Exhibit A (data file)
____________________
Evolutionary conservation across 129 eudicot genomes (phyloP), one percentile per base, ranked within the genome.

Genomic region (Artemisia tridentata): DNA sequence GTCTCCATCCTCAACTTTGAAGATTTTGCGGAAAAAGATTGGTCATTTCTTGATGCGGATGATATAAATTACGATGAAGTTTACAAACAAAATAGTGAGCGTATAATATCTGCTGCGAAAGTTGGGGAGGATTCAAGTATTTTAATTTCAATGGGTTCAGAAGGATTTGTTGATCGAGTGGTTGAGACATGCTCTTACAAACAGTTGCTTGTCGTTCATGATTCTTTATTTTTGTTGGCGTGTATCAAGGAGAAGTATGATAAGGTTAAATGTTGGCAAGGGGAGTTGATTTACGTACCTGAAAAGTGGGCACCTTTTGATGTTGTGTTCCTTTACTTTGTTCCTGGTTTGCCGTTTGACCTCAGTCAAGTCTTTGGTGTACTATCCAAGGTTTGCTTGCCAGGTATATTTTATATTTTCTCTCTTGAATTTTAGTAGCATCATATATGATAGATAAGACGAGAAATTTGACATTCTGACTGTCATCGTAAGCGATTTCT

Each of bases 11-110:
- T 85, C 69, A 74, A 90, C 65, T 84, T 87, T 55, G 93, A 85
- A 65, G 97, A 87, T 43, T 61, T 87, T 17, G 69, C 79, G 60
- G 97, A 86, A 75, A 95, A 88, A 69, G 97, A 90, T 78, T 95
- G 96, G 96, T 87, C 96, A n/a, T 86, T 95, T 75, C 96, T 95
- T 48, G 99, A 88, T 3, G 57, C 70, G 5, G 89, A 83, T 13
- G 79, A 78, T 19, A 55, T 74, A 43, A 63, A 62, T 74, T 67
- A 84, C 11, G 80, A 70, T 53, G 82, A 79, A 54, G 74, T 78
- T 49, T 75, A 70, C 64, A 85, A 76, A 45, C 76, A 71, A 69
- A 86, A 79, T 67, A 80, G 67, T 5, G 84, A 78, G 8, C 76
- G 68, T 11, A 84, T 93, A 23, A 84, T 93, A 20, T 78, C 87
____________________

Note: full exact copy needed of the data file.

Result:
Evolutionary conservation across 129 eudicot genomes (phyloP), one percentile per base, ranked within the genome.

Genomic region (Artemisia tridentata): DNA sequence GTCTCCATCCTCAACTTTGAAGATTTTGCGGAAAAAGATTGGTCATTTCTTGATGCGGATGATATAAATTACGATGAAGTTTACAAACAAAATAGTGAGCGTATAATATCTGCTGCGAAAGTTGGGGAGGATTCAAGTATTTTAATTTCAATGGGTTCAGAAGGATTTGTTGATCGAGTGGTTGAGACATGCTCTTACAAACAGTTGCTTGTCGTTCATGATTCTTTATTTTTGTTGGCGTGTATCAAGGAGAAGTATGATAAGGTTAAATGTTGGCAAGGGGAGTTGATTTACGTACCTGAAAAGTGGGCACCTTTTGATGTTGTGTTCCTTTACTTTGTTCCTGGTTTGCCGTTTGACCTCAGTCAAGTCTTTGGTGTACTATCCAAGGTTTGCTTGCCAGGTATATTTTATATTTTCTCTCTTGAATTTTAGTAGCATCATATATGATAGATAAGACGAGAAATTTGACATTCTGACTGTCATCGTAAGCGATTTCT

Each of bases 11-110:
- T 85, C 69, A 74, A 90, C 65, T 84, T 87, T 55, G 93, A 85
- A 65, G 97, A 87, T 43, T 61, T 87, T 17, G 69, C 79, G 60
- G 97, A 86, A 75, A 95, A 88, A 69, G 97, A 90, T 78, T 95
- G 96, G 96, T 87, C 96, A n/a, T 86, T 95, T 75, C 96, T 95
- T 48, G 99, A 88, T 3, G 57, C 70, G 5, G 89, A 83, T 13
- G 79, A 78, T 19, A 55, T 74, A 43, A 63, A 62, T 74, T 67
- A 84, C 11, G 80, A 70, T 53, G 82, A 79, A 54, G 74, T 78
- T 49, T 75, A 70, C 64, A 85, A 76, A 45, C 76, A 71, A 69
- A 86, A 79, T 67, A 80, G 67, T 5, G 84, A 78, G 8, C 76
- G 68, T 11, A 84, T 93, A 23, A 84, T 93, A 20, T 78, C 87